“I hate to sound like a Clintonite here, but let’s remember Hillary Clinton became the most hated human being alive because she tried to give most Americans the opportunity to lead longer, healthier lives, while these same American adored goons like Sam Walton, George W. Bush, Ronald Reagan, Donald Trump – everyone who had dedicated their life to transferring wealth, health and pleasure from the masses to a tiny elite. Liberals are hated in America precisely because they want to help people, which is seen as “patronizing.””

“You can see how this kind of cultural insanity, unleashed by Reaganomics after decades of New Deal (relative) harmony, could make someone snap, when the cognitive dissonance suddenly strikes on a very personal level, and you realize that you’ve been screwd hard by your own dominant ideology.”

Another article, titled “Death at the Supermarket” was posted on July 31, 2006 on the website “Economy”, it was written also by Mark Ames.  I thought the comments made by people interviewed after another workplace rampage were fascinating: “I can’t imagine this happening out here. It could happen anywhere.” This was how one employee, Raymond Rivas, reacted to the shooting – words that are a repeat of a repeat. This disbelief can be found in practially every article about a workplace massacre, word for word, going back to the first ones some 20 years ago.”

Ames writes: “The rage murder crime first appeared in the mid-late 1980’s when a rash of post office massacres by postal employees gave American slang a new term: “going postal”. Within a few years, post office massacres jumped like a virus to the private workplace, beginning with a disgruntled employee at a printing press in Louisville, Ky., who killed or wounded 20 co-workers in 1989 . . . and from there, the crime metastasized to the middle-class American schoolyards.” 

Ames writes that the media and the culture reacted as they always do, by focusing on the rampager and never questioning what was going on at their workplace or in society as a whole that would put the kind of pressure on a person to cause them to flip out and kill.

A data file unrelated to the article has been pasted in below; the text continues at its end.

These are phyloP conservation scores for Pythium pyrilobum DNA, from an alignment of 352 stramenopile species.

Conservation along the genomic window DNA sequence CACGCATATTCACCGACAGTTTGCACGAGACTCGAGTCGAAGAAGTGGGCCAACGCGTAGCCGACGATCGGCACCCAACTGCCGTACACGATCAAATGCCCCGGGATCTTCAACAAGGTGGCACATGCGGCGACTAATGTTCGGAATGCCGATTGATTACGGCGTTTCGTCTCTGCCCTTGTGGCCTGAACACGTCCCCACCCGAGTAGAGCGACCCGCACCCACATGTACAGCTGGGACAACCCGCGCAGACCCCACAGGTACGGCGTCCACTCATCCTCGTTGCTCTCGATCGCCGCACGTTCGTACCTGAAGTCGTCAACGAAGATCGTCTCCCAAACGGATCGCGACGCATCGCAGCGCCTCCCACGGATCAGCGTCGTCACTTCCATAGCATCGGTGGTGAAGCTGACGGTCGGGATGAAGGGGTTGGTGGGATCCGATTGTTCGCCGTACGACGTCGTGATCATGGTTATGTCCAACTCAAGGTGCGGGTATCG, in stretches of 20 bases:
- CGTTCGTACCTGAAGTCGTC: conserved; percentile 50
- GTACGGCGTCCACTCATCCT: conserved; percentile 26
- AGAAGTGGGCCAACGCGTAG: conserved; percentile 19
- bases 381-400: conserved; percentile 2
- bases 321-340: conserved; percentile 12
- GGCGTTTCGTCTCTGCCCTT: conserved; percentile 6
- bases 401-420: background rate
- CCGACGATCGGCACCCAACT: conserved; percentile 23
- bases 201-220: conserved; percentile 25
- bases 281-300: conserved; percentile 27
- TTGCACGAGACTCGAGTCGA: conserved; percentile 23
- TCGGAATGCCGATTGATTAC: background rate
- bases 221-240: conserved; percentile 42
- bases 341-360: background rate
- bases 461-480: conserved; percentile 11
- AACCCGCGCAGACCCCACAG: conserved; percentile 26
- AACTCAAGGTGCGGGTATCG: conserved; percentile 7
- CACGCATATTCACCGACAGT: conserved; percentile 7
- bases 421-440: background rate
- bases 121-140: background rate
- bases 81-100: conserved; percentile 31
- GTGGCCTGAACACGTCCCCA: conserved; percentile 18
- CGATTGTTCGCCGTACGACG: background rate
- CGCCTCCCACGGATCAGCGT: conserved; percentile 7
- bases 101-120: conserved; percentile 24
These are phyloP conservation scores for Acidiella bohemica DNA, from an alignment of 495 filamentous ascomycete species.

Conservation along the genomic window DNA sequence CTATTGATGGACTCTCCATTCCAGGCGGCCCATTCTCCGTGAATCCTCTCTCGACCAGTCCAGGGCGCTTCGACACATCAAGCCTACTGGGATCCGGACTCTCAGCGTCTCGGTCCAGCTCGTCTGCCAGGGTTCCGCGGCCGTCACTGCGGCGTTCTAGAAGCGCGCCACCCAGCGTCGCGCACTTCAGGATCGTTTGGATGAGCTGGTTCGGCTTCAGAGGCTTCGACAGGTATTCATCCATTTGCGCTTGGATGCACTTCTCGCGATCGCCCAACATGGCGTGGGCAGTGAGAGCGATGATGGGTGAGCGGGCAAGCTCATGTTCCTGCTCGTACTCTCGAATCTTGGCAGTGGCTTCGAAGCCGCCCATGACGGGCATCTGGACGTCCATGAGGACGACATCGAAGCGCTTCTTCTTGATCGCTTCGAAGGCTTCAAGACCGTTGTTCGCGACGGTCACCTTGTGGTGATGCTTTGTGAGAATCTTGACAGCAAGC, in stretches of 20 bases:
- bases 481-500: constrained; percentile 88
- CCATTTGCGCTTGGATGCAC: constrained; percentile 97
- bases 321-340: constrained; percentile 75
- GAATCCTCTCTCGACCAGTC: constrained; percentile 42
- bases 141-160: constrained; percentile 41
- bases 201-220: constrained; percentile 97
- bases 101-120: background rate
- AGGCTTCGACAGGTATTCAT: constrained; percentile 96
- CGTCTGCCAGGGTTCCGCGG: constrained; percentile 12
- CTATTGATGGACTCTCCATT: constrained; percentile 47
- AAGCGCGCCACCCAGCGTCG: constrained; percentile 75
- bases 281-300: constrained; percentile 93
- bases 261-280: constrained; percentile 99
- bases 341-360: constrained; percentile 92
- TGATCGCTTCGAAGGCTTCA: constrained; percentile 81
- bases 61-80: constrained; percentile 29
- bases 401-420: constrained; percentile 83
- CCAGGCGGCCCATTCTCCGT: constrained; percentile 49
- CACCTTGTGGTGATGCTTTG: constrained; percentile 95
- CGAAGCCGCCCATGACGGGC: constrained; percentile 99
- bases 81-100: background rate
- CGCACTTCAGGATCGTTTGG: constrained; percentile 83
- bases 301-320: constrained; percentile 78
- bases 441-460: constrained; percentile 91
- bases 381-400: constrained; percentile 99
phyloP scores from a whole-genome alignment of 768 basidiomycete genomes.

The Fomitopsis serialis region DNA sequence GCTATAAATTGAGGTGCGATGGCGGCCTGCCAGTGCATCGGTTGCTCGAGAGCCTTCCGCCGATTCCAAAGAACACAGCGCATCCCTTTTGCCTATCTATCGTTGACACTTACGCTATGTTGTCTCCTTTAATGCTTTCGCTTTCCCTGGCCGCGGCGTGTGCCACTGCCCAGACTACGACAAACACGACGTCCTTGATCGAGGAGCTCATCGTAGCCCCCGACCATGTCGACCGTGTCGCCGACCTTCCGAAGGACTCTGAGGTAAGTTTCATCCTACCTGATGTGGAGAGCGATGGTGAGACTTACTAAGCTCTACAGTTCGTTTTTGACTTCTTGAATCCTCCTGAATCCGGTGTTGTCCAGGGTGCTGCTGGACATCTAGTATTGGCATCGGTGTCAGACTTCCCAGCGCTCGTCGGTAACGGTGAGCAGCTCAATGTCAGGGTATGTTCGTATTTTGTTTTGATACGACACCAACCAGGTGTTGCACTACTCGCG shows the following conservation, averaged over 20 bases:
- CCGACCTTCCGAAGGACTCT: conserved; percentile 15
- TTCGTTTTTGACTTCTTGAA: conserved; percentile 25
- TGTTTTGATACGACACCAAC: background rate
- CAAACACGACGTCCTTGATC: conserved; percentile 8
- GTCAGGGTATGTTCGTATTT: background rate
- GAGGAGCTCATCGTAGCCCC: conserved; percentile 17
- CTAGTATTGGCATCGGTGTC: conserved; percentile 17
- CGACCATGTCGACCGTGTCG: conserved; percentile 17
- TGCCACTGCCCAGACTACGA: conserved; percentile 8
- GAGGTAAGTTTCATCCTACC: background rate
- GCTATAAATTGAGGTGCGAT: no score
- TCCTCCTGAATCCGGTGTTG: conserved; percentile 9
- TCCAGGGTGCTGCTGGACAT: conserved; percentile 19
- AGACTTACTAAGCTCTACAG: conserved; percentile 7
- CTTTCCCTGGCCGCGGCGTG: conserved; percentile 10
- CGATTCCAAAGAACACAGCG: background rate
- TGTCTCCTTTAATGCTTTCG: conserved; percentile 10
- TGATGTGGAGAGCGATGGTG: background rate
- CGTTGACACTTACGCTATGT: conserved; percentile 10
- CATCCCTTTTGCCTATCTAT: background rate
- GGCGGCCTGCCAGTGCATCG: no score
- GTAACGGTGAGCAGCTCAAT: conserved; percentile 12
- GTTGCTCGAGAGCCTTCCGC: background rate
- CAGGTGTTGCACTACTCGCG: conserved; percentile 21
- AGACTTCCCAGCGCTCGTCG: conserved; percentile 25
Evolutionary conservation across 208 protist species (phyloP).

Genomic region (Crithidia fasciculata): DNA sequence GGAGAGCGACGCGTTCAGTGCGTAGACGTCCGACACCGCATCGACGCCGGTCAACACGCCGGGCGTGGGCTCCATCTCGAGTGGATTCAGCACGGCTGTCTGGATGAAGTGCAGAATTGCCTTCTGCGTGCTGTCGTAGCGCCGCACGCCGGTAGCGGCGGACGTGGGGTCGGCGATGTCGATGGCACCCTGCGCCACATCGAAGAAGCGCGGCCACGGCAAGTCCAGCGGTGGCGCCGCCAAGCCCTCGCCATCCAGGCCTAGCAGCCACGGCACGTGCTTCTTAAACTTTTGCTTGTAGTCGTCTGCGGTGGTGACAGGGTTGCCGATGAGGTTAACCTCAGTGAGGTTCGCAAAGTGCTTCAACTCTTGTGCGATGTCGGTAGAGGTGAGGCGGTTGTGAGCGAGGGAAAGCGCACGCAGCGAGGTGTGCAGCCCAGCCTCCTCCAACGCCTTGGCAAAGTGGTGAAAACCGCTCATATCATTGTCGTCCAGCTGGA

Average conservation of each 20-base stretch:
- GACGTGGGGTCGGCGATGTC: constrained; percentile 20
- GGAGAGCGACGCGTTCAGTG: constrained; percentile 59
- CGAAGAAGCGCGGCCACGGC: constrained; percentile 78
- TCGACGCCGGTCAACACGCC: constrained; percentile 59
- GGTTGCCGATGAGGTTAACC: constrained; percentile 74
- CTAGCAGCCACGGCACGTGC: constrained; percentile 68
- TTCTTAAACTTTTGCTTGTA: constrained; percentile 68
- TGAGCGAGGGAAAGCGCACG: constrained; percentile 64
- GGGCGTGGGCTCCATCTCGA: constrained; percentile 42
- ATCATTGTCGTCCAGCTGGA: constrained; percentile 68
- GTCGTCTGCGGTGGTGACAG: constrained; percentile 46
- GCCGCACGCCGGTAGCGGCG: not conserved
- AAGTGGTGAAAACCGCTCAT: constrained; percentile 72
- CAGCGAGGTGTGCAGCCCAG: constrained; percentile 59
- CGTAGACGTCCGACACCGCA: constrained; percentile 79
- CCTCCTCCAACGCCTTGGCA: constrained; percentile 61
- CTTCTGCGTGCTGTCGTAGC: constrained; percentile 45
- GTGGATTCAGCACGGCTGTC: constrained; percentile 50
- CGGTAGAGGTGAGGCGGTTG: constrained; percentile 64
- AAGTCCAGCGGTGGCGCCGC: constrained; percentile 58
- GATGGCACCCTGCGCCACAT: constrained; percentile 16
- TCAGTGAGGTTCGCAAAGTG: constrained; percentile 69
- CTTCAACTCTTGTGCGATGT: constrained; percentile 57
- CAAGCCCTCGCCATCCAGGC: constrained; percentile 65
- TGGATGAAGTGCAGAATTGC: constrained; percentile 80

“If you consider the possibility that these crimes have socioeconomic cause, as does inner-city violence, then you find that much more is revealed by profiling the company where the massacre took place than by profiling the murderer.” – Ames

We are like the story that if you put a frog in a pot of boiling water he will jump out immediately. But if you put him in a pot of warm water and gradually raise the temperature to boiling, he will not notice the incremental changes in temperature and will sit there and be cooked.  I contend that we are the frog in the second scenario.

What to do?  I am only a pawn in the game of life.  I cannot change American society and I even have serious doubts that my votes matter any more.  Some say that “Change starts with you”.  Yes, but it may also end with you, as you are only one person. 

Hey, but don’t forget to dance; you know what they say, “it’s not over until it is over”.

Remember the great philosopher, Douglas Adams and this quote from Marvin the robot: (Marvin, reflecting back on his 576,000,003,579 year career): The first ten million years were the worst, said Marvin, and the second ten million, they were the worst too. The third ten million I didn’t enjoy at all. After that I went into a bit of a decline.

The hamster never gives up